Using an online survey injected into a public Wi-Fi journey, the questions were set to explore direct measures of CBBE being relationships and response, and questions to identify Keller’s (1993) indirect measures of CBBE of identity and meaning. Participants were not identified prior to conducting the research and participated through their own discovery of the Wi-Fi.

Within the structure of the survey questions have been posed to confirm later responses, for instance a question dealing with would a shopper prefer free Wi-Fi or free parking is used only in context of users who also identified that they own a car, as a non-car owner’s response would not be of value since free parking is of no use to them.

3.3 Survey presentation and structure


Figure 6: Screen shots of Mall Survey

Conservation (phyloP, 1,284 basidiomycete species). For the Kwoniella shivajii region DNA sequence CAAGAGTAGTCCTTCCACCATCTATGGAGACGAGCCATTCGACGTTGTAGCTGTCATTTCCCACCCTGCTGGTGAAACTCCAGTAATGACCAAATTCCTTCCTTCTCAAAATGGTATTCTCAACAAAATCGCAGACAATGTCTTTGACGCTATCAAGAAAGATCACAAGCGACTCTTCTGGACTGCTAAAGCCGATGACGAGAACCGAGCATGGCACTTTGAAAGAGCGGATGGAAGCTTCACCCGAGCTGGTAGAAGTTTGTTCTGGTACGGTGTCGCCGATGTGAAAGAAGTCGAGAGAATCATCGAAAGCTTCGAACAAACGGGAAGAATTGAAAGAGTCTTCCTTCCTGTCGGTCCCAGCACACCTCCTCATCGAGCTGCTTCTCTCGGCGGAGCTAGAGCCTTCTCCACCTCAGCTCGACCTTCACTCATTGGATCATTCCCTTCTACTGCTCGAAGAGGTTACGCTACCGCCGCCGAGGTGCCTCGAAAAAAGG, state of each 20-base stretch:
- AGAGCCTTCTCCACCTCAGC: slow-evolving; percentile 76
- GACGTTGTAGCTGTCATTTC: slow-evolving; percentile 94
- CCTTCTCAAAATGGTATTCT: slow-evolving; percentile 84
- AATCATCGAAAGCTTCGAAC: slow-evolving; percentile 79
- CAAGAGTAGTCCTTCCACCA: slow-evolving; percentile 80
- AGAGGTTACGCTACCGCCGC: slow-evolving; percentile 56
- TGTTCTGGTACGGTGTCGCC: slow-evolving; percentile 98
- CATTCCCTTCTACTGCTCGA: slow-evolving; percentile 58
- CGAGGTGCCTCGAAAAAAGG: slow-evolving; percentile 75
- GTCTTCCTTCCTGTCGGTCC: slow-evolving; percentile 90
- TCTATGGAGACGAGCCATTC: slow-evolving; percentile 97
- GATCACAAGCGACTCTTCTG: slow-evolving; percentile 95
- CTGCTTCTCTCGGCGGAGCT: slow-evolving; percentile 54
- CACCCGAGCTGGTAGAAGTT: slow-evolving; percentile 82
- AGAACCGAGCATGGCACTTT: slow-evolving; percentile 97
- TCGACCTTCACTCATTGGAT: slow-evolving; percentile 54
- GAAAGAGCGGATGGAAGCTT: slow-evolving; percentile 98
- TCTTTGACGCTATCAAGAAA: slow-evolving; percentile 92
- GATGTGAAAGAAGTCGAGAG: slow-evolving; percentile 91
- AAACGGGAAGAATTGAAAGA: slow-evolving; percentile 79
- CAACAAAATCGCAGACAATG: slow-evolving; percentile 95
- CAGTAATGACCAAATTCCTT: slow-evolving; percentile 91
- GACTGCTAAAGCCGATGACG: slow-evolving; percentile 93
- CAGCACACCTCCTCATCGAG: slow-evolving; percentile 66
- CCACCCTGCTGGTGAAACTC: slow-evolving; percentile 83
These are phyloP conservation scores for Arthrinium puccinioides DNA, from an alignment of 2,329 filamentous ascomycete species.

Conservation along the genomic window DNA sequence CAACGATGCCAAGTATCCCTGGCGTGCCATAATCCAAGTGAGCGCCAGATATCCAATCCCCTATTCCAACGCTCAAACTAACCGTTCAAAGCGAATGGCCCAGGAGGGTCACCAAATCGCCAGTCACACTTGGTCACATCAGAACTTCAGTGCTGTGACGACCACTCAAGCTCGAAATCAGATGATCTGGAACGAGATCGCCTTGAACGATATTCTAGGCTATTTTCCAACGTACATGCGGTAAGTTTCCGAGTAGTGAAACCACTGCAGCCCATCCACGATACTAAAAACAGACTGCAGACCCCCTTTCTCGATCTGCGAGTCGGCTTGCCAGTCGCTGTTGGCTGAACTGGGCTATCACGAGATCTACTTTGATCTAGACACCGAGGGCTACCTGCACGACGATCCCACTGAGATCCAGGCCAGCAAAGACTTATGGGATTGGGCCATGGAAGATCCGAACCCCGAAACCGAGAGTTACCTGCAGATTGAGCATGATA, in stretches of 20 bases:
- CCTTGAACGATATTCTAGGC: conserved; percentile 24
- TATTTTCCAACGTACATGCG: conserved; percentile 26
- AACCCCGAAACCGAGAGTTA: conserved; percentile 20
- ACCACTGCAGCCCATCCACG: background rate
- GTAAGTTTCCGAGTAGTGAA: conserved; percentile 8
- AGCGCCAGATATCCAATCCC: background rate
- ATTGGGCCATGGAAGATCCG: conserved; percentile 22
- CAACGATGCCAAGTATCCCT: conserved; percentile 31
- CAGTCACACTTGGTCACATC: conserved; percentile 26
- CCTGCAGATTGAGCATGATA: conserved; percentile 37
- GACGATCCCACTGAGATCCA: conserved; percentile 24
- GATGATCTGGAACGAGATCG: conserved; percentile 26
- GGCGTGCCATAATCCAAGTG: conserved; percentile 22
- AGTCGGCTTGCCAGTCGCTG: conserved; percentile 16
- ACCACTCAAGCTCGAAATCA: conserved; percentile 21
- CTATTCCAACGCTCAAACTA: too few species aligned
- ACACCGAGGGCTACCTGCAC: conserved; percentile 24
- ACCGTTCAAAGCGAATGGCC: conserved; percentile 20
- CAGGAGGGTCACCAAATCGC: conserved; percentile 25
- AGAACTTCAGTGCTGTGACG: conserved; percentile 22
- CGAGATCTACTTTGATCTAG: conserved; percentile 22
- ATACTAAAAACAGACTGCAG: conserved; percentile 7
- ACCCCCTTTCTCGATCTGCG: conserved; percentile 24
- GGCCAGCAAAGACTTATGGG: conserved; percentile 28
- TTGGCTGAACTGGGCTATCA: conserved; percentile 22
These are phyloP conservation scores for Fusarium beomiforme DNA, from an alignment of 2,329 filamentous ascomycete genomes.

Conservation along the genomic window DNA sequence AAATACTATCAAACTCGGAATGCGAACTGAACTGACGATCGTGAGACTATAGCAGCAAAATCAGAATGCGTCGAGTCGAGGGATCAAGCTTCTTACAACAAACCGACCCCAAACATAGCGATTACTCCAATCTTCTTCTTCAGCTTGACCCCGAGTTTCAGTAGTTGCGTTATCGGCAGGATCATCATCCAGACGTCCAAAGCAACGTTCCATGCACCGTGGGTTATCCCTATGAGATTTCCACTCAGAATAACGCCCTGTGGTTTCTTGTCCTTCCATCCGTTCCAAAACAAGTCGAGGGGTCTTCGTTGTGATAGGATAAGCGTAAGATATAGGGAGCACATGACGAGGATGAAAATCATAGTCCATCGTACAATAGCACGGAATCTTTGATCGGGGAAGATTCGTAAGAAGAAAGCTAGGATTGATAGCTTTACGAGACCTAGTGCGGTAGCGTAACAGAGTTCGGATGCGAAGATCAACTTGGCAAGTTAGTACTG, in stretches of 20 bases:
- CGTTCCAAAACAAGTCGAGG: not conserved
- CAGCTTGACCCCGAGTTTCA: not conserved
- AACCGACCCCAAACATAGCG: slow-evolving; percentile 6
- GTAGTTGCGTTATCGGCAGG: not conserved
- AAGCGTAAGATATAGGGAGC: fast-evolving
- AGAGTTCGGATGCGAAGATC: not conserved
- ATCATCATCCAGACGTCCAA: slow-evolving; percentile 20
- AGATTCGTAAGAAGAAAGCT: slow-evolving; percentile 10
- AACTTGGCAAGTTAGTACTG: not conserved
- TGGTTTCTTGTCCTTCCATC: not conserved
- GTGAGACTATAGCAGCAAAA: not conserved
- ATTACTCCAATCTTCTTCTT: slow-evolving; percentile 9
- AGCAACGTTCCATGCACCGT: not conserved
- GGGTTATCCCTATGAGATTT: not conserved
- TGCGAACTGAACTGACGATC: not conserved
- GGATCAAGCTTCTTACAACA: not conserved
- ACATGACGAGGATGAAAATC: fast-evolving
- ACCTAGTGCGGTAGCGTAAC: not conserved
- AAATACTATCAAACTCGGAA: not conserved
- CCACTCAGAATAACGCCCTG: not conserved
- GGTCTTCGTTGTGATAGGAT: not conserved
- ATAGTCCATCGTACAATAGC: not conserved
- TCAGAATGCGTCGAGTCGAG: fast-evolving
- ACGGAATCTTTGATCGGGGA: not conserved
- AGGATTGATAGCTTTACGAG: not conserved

The survey was constructed using a linear response method on the Wi-Fi landing pages (see Figure 6) in three major regional shopping malls. Questions that were asked specifically to clarify applicability of other elements were separated by several other questions, to ensure users did not consciously manipulate their answers. Only fully completed responses will be collated and analysed.

The responses will be collected into a database and exported into a CSV file to allow additional reporting on the variables. For purposes of analysis the respondents will be indexed to allow for the lookup of an individual user record, but through indexing them the names, phone numbers and email addresses of the respondents will be hidden to ensure anonymity.

3.4 Methodology